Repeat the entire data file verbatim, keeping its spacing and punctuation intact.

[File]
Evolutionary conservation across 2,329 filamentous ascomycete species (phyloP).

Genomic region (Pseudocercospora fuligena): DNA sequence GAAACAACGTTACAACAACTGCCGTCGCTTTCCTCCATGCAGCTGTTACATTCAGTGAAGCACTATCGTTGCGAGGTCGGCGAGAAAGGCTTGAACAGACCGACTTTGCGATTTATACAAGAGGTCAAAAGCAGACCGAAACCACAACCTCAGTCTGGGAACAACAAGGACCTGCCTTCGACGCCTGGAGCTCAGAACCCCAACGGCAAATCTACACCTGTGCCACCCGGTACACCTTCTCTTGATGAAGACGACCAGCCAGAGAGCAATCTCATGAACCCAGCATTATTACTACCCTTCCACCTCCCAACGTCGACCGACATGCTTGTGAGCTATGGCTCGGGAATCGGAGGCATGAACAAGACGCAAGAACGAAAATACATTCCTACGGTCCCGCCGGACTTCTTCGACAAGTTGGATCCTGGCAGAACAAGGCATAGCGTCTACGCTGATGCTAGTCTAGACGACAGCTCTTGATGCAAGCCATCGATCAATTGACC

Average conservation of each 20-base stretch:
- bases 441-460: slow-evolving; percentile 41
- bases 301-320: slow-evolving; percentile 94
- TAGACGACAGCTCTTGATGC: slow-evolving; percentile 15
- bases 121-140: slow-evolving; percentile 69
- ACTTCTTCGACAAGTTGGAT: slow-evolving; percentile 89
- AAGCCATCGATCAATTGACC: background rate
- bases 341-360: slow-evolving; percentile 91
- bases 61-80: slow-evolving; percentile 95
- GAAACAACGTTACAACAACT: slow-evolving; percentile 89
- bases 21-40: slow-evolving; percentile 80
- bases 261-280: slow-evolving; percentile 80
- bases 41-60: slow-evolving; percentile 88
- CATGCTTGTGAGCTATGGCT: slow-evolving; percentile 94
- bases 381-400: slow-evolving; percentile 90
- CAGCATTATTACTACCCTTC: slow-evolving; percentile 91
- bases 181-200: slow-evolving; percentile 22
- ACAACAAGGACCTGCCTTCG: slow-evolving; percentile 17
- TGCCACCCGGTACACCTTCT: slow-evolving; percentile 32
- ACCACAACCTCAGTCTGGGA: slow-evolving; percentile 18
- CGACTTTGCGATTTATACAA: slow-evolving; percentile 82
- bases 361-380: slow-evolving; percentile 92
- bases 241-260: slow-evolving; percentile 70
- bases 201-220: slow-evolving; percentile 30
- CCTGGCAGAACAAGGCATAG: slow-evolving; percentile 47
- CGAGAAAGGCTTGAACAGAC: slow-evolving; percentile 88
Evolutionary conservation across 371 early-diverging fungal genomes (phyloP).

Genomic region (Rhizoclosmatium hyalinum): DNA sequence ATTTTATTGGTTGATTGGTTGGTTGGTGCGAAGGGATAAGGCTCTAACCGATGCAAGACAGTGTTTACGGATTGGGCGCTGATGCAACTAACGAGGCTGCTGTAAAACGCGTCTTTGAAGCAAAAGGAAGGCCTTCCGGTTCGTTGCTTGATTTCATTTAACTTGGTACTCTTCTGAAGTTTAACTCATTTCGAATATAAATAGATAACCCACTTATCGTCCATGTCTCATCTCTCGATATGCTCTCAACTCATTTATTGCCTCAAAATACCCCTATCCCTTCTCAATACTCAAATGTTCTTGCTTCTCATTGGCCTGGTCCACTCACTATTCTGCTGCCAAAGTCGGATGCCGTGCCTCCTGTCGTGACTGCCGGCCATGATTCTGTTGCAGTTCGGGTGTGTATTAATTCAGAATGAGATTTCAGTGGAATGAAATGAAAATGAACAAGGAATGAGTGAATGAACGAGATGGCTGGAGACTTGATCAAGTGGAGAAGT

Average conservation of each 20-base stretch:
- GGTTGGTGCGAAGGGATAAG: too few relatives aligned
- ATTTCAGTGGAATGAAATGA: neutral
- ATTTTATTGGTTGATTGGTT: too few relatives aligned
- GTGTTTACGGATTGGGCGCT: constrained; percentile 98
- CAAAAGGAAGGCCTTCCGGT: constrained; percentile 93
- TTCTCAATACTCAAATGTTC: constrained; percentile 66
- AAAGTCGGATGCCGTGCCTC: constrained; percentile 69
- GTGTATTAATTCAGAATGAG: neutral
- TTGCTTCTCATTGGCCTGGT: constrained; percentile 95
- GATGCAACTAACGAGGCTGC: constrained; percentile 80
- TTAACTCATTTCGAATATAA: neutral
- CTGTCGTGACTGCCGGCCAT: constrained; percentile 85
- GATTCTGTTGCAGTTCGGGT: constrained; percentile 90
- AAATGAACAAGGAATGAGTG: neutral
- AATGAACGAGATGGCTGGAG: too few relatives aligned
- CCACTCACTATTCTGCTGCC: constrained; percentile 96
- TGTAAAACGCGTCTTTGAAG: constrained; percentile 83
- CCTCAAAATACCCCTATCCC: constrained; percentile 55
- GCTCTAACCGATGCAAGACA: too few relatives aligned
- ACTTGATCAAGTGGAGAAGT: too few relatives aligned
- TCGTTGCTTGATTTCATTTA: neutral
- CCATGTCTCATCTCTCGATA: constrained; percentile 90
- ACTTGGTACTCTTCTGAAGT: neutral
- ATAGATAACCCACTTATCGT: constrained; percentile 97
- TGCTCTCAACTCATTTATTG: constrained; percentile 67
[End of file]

Evolutionary conservation across 2,329 filamentous ascomycete species (phyloP).

Genomic region (Pseudocercospora fuligena): DNA sequence GAAACAACGTTACAACAACTGCCGTCGCTTTCCTCCATGCAGCTGTTACATTCAGTGAAGCACTATCGTTGCGAGGTCGGCGAGAAAGGCTTGAACAGACCGACTTTGCGATTTATACAAGAGGTCAAAAGCAGACCGAAACCACAACCTCAGTCTGGGAACAACAAGGACCTGCCTTCGACGCCTGGAGCTCAGAACCCCAACGGCAAATCTACACCTGTGCCACCCGGTACACCTTCTCTTGATGAAGACGACCAGCCAGAGAGCAATCTCATGAACCCAGCATTATTACTACCCTTCCACCTCCCAACGTCGACCGACATGCTTGTGAGCTATGGCTCGGGAATCGGAGGCATGAACAAGACGCAAGAACGAAAATACATTCCTACGGTCCCGCCGGACTTCTTCGACAAGTTGGATCCTGGCAGAACAAGGCATAGCGTCTACGCTGATGCTAGTCTAGACGACAGCTCTTGATGCAAGCCATCGATCAATTGACC

Average conservation of each 20-base stretch:
- bases 441-460: slow-evolving; percentile 41
- bases 301-320: slow-evolving; percentile 94
- TAGACGACAGCTCTTGATGC: slow-evolving; percentile 15
- bases 121-140: slow-evolving; percentile 69
- ACTTCTTCGACAAGTTGGAT: slow-evolving; percentile 89
- AAGCCATCGATCAATTGACC: background rate
- bases 341-360: slow-evolving; percentile 91
- bases 61-80: slow-evolving; percentile 95
- GAAACAACGTTACAACAACT: slow-evolving; percentile 89
- bases 21-40: slow-evolving; percentile 80
- bases 261-280: slow-evolving; percentile 80
- bases 41-60: slow-evolving; percentile 88
- CATGCTTGTGAGCTATGGCT: slow-evolving; percentile 94
- bases 381-400: slow-evolving; percentile 90
- CAGCATTATTACTACCCTTC: slow-evolving; percentile 91
- bases 181-200: slow-evolving; percentile 22
- ACAACAAGGACCTGCCTTCG: slow-evolving; percentile 17
- TGCCACCCGGTACACCTTCT: slow-evolving; percentile 32
- ACCACAACCTCAGTCTGGGA: slow-evolving; percentile 18
- CGACTTTGCGATTTATACAA: slow-evolving; percentile 82
- bases 361-380: slow-evolving; percentile 92
- bases 241-260: slow-evolving; percentile 70
- bases 201-220: slow-evolving; percentile 30
- CCTGGCAGAACAAGGCATAG: slow-evolving; percentile 47
- CGAGAAAGGCTTGAACAGAC: slow-evolving; percentile 88
Evolutionary conservation across 371 early-diverging fungal genomes (phyloP).

Genomic region (Rhizoclosmatium hyalinum): DNA sequence ATTTTATTGGTTGATTGGTTGGTTGGTGCGAAGGGATAAGGCTCTAACCGATGCAAGACAGTGTTTACGGATTGGGCGCTGATGCAACTAACGAGGCTGCTGTAAAACGCGTCTTTGAAGCAAAAGGAAGGCCTTCCGGTTCGTTGCTTGATTTCATTTAACTTGGTACTCTTCTGAAGTTTAACTCATTTCGAATATAAATAGATAACCCACTTATCGTCCATGTCTCATCTCTCGATATGCTCTCAACTCATTTATTGCCTCAAAATACCCCTATCCCTTCTCAATACTCAAATGTTCTTGCTTCTCATTGGCCTGGTCCACTCACTATTCTGCTGCCAAAGTCGGATGCCGTGCCTCCTGTCGTGACTGCCGGCCATGATTCTGTTGCAGTTCGGGTGTGTATTAATTCAGAATGAGATTTCAGTGGAATGAAATGAAAATGAACAAGGAATGAGTGAATGAACGAGATGGCTGGAGACTTGATCAAGTGGAGAAGT

Average conservation of each 20-base stretch:
- GGTTGGTGCGAAGGGATAAG: too few relatives aligned
- ATTTCAGTGGAATGAAATGA: neutral
- ATTTTATTGGTTGATTGGTT: too few relatives aligned
- GTGTTTACGGATTGGGCGCT: constrained; percentile 98
- CAAAAGGAAGGCCTTCCGGT: constrained; percentile 93
- TTCTCAATACTCAAATGTTC: constrained; percentile 66
- AAAGTCGGATGCCGTGCCTC: constrained; percentile 69
- GTGTATTAATTCAGAATGAG: neutral
- TTGCTTCTCATTGGCCTGGT: constrained; percentile 95
- GATGCAACTAACGAGGCTGC: constrained; percentile 80
- TTAACTCATTTCGAATATAA: neutral
- CTGTCGTGACTGCCGGCCAT: constrained; percentile 85
- GATTCTGTTGCAGTTCGGGT: constrained; percentile 90
- AAATGAACAAGGAATGAGTG: neutral
- AATGAACGAGATGGCTGGAG: too few relatives aligned
- CCACTCACTATTCTGCTGCC: constrained; percentile 96
- TGTAAAACGCGTCTTTGAAG: constrained; percentile 83
- CCTCAAAATACCCCTATCCC: constrained; percentile 55
- GCTCTAACCGATGCAAGACA: too few relatives aligned
- ACTTGATCAAGTGGAGAAGT: too few relatives aligned
- TCGTTGCTTGATTTCATTTA: neutral
- CCATGTCTCATCTCTCGATA: constrained; percentile 90
- ACTTGGTACTCTTCTGAAGT: neutral
- ATAGATAACCCACTTATCGT: constrained; percentile 97
- TGCTCTCAACTCATTTATTG: constrained; percentile 67